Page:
Paternity leave is approved in Switzerland, but not all fathers can claim the benefit. Here’s what you need to know.

How does paternity leave work in Switzerland - and who can claim it?
Switzerland voted in support of paternity leave. Photo: FABRICE COFFRINI / AFP

Switzerland’s Autumn referendums were held on September 27th, 2020, with voters deciding five important questions. 

EXPLAINED: How Switzerland voted in Sunday’s referendums 

The voting hinted at a shift in Switzerland’s rather traditional approach to family models and gender roles, with more than 60 percent of ballots cast in favour of offering paternity leave for the first time.

Philippe Gnaegi, director of Pro Famila, said the result showed a shift in gender dynamics in Switzerland. 

“This result shows that society has evolved and that a model where women have to stay at home is no longer appropriate for the times.” 

Swiss Health Minister Alain Berset said the high turnout and strong majority for the vote showcased how important it was to modern Switzerland. 

“Very good news for families,” Berset said. 

The plan is expected to cost the Swiss government CHF230 million per year. 

Adrian Wuthrich, head of the trade union federation Travailsuisse and a supporter of the paternity leave push, hailed Sunday’s result. 

New fathers “finally get more time off than they would for a move,” he told the RTS public broadcaster, stressing though that two weeks should be seen as a minimum.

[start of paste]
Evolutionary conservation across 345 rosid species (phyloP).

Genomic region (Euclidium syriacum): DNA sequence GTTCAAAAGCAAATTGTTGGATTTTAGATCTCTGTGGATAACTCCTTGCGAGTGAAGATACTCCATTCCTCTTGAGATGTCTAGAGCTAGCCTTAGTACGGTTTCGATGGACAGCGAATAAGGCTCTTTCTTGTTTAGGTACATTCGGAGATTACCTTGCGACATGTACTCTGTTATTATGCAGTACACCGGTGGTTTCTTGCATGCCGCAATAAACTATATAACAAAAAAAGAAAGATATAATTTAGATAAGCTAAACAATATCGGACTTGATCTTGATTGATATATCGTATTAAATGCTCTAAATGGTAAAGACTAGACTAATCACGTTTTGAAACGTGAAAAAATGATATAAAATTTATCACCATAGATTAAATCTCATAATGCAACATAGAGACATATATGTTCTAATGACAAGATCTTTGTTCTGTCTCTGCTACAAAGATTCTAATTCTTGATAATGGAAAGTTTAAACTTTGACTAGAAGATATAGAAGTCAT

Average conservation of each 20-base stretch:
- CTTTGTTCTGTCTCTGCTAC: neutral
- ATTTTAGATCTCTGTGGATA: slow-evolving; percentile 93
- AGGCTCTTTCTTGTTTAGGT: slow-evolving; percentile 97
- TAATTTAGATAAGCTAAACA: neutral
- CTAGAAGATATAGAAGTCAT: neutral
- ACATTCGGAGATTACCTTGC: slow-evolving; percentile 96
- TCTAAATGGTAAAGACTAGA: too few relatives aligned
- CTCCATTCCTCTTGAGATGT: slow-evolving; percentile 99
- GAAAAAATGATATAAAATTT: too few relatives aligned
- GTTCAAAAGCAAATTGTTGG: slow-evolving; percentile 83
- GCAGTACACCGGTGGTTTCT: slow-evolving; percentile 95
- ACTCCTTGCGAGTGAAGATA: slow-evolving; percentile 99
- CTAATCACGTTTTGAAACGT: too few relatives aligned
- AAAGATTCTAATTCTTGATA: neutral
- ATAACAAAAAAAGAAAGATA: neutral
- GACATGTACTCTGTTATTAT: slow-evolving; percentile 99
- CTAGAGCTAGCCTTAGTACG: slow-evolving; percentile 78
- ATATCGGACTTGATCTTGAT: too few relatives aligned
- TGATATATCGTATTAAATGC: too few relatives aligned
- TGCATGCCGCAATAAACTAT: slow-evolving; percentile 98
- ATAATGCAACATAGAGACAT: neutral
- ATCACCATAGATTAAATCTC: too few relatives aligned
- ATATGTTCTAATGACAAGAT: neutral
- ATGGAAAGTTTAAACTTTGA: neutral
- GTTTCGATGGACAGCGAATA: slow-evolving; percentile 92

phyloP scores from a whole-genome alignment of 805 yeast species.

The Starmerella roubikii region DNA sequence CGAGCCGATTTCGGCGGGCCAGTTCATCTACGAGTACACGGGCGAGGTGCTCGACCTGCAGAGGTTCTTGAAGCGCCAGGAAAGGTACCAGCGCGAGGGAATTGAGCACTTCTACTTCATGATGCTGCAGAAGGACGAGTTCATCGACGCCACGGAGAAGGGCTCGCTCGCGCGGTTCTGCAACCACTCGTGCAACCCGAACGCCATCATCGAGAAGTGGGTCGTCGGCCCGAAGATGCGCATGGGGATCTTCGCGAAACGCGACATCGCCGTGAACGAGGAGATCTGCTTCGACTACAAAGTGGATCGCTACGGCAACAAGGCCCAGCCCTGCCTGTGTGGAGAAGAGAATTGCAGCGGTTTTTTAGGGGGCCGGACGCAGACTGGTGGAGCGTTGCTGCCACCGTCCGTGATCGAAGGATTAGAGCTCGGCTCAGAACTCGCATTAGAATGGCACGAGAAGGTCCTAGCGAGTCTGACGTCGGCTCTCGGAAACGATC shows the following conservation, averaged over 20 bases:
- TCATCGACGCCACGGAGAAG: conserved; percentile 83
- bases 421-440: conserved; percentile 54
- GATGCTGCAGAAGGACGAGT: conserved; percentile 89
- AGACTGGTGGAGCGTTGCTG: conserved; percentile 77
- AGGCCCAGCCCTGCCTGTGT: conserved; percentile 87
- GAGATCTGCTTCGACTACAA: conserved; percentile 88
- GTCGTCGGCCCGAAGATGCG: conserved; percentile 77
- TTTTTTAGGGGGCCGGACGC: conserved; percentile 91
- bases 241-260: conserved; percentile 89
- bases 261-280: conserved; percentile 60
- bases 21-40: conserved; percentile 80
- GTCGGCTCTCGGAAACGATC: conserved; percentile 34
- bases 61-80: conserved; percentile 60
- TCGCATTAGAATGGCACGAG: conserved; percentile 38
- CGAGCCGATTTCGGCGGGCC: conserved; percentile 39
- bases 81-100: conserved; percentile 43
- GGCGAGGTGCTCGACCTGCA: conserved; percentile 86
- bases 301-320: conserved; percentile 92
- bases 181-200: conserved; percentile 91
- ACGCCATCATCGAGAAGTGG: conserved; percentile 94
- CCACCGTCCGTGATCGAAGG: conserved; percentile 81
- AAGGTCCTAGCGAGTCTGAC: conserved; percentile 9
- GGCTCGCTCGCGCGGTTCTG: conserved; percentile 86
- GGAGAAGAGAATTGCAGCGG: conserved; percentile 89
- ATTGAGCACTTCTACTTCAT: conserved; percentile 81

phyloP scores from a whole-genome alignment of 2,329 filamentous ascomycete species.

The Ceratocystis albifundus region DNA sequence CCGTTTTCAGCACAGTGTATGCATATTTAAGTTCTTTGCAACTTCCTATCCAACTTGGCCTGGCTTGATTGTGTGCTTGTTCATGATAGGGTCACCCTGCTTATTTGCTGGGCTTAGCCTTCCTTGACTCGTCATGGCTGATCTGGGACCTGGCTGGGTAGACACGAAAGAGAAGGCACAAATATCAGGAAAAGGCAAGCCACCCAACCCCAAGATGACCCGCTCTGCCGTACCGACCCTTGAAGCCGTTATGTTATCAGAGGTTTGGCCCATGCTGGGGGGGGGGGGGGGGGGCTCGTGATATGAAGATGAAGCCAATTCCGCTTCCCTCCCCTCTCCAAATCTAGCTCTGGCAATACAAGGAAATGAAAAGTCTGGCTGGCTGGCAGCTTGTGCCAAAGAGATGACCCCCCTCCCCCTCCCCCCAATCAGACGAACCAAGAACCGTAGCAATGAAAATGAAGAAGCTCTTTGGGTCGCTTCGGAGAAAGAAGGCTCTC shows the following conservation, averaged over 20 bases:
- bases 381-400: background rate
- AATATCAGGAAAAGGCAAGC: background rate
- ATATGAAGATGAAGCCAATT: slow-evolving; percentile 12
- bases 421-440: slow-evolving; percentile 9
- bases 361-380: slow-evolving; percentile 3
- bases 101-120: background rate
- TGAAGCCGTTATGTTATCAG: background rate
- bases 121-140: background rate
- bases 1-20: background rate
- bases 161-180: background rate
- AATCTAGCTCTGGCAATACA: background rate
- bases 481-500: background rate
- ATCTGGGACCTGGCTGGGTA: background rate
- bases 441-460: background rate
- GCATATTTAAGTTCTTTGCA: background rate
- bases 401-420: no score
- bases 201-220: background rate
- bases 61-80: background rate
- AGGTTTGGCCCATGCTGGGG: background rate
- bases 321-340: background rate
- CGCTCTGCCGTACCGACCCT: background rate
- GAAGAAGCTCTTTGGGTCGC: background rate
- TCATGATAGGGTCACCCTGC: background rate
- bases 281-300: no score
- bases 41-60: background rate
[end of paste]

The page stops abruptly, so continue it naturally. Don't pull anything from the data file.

The battle for parental leave

Switzerland, which did not grant women the right to vote until 1971, still lags behind much of Europe when it comes to parental leave.

Several attempts to grant paternity leave to fathers have failed. 

While some companies and public sector employers have parental leave schemes which allow fathers to take periods of time off, there was no federally mandated minimum leave period. 

The country first introduced 14 weeks paid maternity leave in 2005 and has until now offered no paternity leave, with new fathers legally entitled to take only one day — the same amount of time granted when moving house.

The Swiss parliament gave the green light for the two-weeks paternity leave last September, but (SVP) and other opponents had gathered enough signatures to put the issue to a referendum, arguing that taxpayers should not be asked to cover “holidays” for new fathers.

How does paternity leave look in Switzerland – and who can claim it?

Paternity leave, like maternity leave, offers Swiss parents 80 percent of their salary, up to a ceiling of 196 Swiss francs per day.

The money will be paid under the state-run compensation scheme. 

Fathers can thus receive a maximum of 2,744 Swiss francs ($3,000, 2,550 euros) during their two weeks of leave.

The ‘two weeks’ is actually ten days, but when taken with weekends it works out to a 14-day period. 

The days do not however all need to be taken at once. As reported in Swiss daily 20 Minutes, fathers could elect to take one day off per week for ten weeks. 

The leave must be taken during the first six months of the child’s life. 

Only biological fathers are entitled to claim the leave. 

Fathers will be eligible for the benefit after five months of working in Switzerland, and must have made at least nine months of contributions to the Swiss pension scheme. 

The scheme has applied from January 1st, 2021, meaning it will not be available for fathers of babies born before that date.